Existing home sales drop in June; ‘Actual’ home sales highest in 12 months

Dennis NormanToday’s existing home sales report from the National Association of REALTORS® shows existing home sales in June were at at a seasonally adjusted-annual rate of 4.77 million units which is a decrease of 0.8 percent from the month before, a decrease of 8.8 percent from a year ago and is the lowest rate of home sales since November 2010 when it was 4.64 million.

Home prices increase for fourth-consecutive month….

The median home price in the U.S. in June was $184,300, an increase of 8.8 percent from the month before and an increase of 0.8 percent from a year ago when the median price was $182,900.

Number of homes for sale increases as does months supply….

The number of existing homes on the market increased in June by 3.3 percent to 3.765 million homes, and is down 3.1 percent from a year ago when there were 3.887 million homes for sale. Since the sales rate dropped and inventory grew, the supply of homes increased by 4.4 percent to 9.5 months from 9.1 months the month before and is 6.7 percent higher than a year ago when the supply was 8.9 months.

Metro Home Sales and Prices –

NAR publishes existing home sales for major metropolitan areas of the U.S. Highlights from that report for June include:

  • Up from 3 last month, this month 5 metro areas saw an increase in sales from a year ago with Miami-Ft. Lauderdale leading the way again with a whopping 24.5 percent increase in sales.
    • Phoenix, AZ again this month had the second largest year-over-year sales increase at 22.5 percent .
    • Atlanta, GA came in third with a 7.7 percent increase in sales.
  • Philadelphia, PA, after having the second highest decrease last month, had the highest decrease in sales from a year ago again this month, with a 29.6 percent decrease.
    • New York‐Northern New Jersey‐Long Island had the second highest decrease in sales from a year ago with a 17.7 percent decrease.
  • Six metros (up from 4 the prior month) saw year-over-year increases in home prices in June.
    • Cincinnati, OH, saw the largest one-year increase in home prices this month with a 5.6 percent increase, followed by Washington D.C. (the fourth-consecutive month at second) at 3.8 percent, then San Antonio, TX with a 3.6 percent increase.
    • St. Louis, MO saw the biggest one-year decrease in home prices this month, with a decline of 14.9 percent from the year before, followed by Atlanta, GA with a 14.7 percent decline and Phoenix, AZ with a 13.1 percent decline.

Lawrence Yun, NAR chief economist,

said this is an uneven recovery. “Home sales had been trending up without a tax stimulus, but a variety of issues are weighing on the market including an unusual spike in contract cancellations in the past month,” he said. “The underlying reason for elevated cancellations is unclear, but with problems including tight credit and low appraisals, 16 percent of NAR members report a sales contract was cancelled in June, up from 4 percent in May, which stands out in contrast with the pattern over the past year.”

Yun cited other factors in the sales performance. “Pending home sales were down in April but up in May, so we may be seeing some of that mix in closed sales for June. However, economic uncertainty and the federal budget debacle may be causing hesitation among some consumers or lenders.”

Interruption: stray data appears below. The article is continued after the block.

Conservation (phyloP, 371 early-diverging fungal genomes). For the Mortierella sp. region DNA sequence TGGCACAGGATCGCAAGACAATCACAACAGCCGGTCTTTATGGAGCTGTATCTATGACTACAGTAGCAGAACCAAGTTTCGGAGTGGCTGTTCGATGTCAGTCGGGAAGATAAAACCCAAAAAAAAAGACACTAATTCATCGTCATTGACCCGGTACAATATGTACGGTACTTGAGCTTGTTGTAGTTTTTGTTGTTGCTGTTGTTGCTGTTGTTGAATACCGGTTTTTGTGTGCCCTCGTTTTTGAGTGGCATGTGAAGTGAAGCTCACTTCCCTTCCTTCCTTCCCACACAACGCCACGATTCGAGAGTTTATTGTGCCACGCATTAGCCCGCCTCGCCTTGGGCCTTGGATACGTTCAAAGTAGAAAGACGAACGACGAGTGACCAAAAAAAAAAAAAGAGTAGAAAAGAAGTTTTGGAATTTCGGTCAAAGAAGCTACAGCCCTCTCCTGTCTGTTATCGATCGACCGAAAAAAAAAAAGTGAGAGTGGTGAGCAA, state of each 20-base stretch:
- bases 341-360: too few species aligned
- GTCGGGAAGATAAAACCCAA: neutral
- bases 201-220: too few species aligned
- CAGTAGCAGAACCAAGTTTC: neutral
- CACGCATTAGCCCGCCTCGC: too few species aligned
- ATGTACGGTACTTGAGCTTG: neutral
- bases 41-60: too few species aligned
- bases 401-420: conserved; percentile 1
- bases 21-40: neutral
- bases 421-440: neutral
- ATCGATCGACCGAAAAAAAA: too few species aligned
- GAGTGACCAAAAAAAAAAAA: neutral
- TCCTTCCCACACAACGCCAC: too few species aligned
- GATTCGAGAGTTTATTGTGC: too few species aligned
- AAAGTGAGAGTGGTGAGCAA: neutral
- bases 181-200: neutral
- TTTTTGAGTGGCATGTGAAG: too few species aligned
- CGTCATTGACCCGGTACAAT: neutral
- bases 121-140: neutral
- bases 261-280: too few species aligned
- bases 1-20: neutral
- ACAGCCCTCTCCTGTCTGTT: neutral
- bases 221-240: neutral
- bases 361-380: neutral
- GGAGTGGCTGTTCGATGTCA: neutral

I don’t like “seasonally adjusted rates of sales”:

If you have been reading my posts for a while you know by now I don’t like “seasonally adjusted” numbers when artificial stimuli, such as tax-credits, can cause an unseasonal spike in sales activity. I much prefer to see the actual numbers and try to garner from them what is going on in the housing market.

The following are the ACTUAL Existing Home sales for June, 2011 reported by NAR without any adjustment or fluff:

  • There were 508,000 existing homes sold during the month which is an increase of 11.2 percent from the month before and a 8.5 percent decrease from a year ago. This is the most homes sold in a month since June, 2010 when there were 555,000 homes sold.
  • Below are highlights from each region for the month;
    • Northeast – 79,000 homes sold, an increase of 12.9 percent from the prior month a decrease of 16.8 percent from the year before.
    • Midwest – 114,000 homes sold, an increase of 9.6 percent from the prior month and a decrease of 13.0 percent from the year before.
    • South – 194,000 homes sold, an increase of 12.8 percent from the prior month and a decrease of 5.4 percent from the year before.
    • West – 121,000 homes sold, an increase of 9.0 percent from the prior month and a decrease of 2.4 percent from the year before.

Other highlights of the NAR Report for June 2011:

  • Distressed sales accounted for 30 percent of all home sales for the month, down from 31 percent the month before.
  • First-Time homebuyers accounted for 31 percent of the home sales for the month, down from 36 percent the month before.
  • Investors were the buyers of 19 percent of the homes for the month, the same as the month before.
  • Repeat home buyers were responsible for approximately 50 percent of the month’s sales, up from 46 percent the month before.
  • Cash buyers were 29 percent of all sales for the month, down from the prior months’ 30 percent.

My Take On the Numbers:

I still think the market, in many areas, has found it’s bottom and is going to muddle along bottom for some time. Over the next year or so we should see distressed sales’ share of the market continue to decline which will take some pressure off home prices and allow prices to stabilize. As prices stabilize I think we will see increased sales activity, although the recovery is going to be a long, slow one.

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